“However many years she lived, Mary always felt that ‘she should never forget that first morning when her garden began to grow’.” ― Frances Hodgson BurnettThe Secret Garden

  1. Type in a few words and test the width of your lettering. This is very general, since spacing depends a bit on how fast you are stitching! My machine works out to 5 or 6 letters/spaces per inch. So I would need about 22-27 inches for the quote + the length of my test text.
  2. Cut some twill tape double the width of the skirt panel. Enter the quote into your sewing machine. The Skyline S7 has a built in memory – so I stored the quote as 3 files in the machine. Double-check your spelling! This machine has a view screen where you can see all of the text all at once. Really helpful.
  3. Place stabilizer on the back of your twill tape. I used a glue stick very lightly to adhere the two together.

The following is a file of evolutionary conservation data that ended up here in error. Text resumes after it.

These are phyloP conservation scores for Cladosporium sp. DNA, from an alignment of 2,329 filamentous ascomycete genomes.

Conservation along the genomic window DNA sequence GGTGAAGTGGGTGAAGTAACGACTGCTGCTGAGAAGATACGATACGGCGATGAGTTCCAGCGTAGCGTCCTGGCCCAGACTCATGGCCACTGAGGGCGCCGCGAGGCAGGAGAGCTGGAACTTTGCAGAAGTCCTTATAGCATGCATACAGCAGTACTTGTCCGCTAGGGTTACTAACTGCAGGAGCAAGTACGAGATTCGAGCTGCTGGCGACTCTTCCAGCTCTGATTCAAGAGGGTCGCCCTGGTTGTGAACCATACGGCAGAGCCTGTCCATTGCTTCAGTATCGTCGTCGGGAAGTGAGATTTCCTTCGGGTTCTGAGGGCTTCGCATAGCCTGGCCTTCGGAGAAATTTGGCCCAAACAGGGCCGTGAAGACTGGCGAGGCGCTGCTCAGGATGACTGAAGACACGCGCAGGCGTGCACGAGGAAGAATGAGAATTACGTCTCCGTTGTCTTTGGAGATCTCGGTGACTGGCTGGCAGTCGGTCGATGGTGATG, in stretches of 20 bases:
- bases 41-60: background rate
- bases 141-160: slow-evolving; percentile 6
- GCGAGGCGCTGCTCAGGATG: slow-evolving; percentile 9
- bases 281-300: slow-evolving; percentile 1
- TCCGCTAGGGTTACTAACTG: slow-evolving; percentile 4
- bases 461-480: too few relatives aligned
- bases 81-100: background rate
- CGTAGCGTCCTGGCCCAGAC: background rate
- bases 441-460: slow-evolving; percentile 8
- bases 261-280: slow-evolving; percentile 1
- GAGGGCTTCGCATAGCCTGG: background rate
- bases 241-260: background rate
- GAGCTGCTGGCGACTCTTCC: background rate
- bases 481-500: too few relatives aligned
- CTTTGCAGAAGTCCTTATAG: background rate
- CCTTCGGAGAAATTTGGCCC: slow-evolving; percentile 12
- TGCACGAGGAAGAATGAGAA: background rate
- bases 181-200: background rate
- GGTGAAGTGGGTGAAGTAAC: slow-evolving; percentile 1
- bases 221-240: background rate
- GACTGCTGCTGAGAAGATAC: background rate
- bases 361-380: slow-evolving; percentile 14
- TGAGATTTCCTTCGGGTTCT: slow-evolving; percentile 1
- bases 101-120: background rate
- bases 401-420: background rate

4. Start stitching about 1-2″ in from the raw end. I used a slower speed and it took me about 25 minutes to stitch, open the next file, stitch, add leaves to fill the open space and double-check my work. Remove the excess stabilizer and cut/remove the threads between letters if desired.
  5. Sew one side of the skirt panel/contrast border together. Glue baste or pin the ribbon near the bottom and edge-stitch it on. I like using the over-edge foot that comes with the S7 to make my stitches really straight. The edge of the twill tape runs along the edge of the black divider on the foot and works to keep everything in place.
  6. Once the ribbon is sewn on, finish the other side seam and then finish the skirt!

I hope you found a few new fun ideas to use from this list! Next week we are going to talk about quilting. I’m looking forward to trying all of the piecing/quilting options on the Skyline S7. Plus I’ve been wanting to make the project I’ve chosen for ages now. Nothing like a deadline to get ‘er done. Have a great week!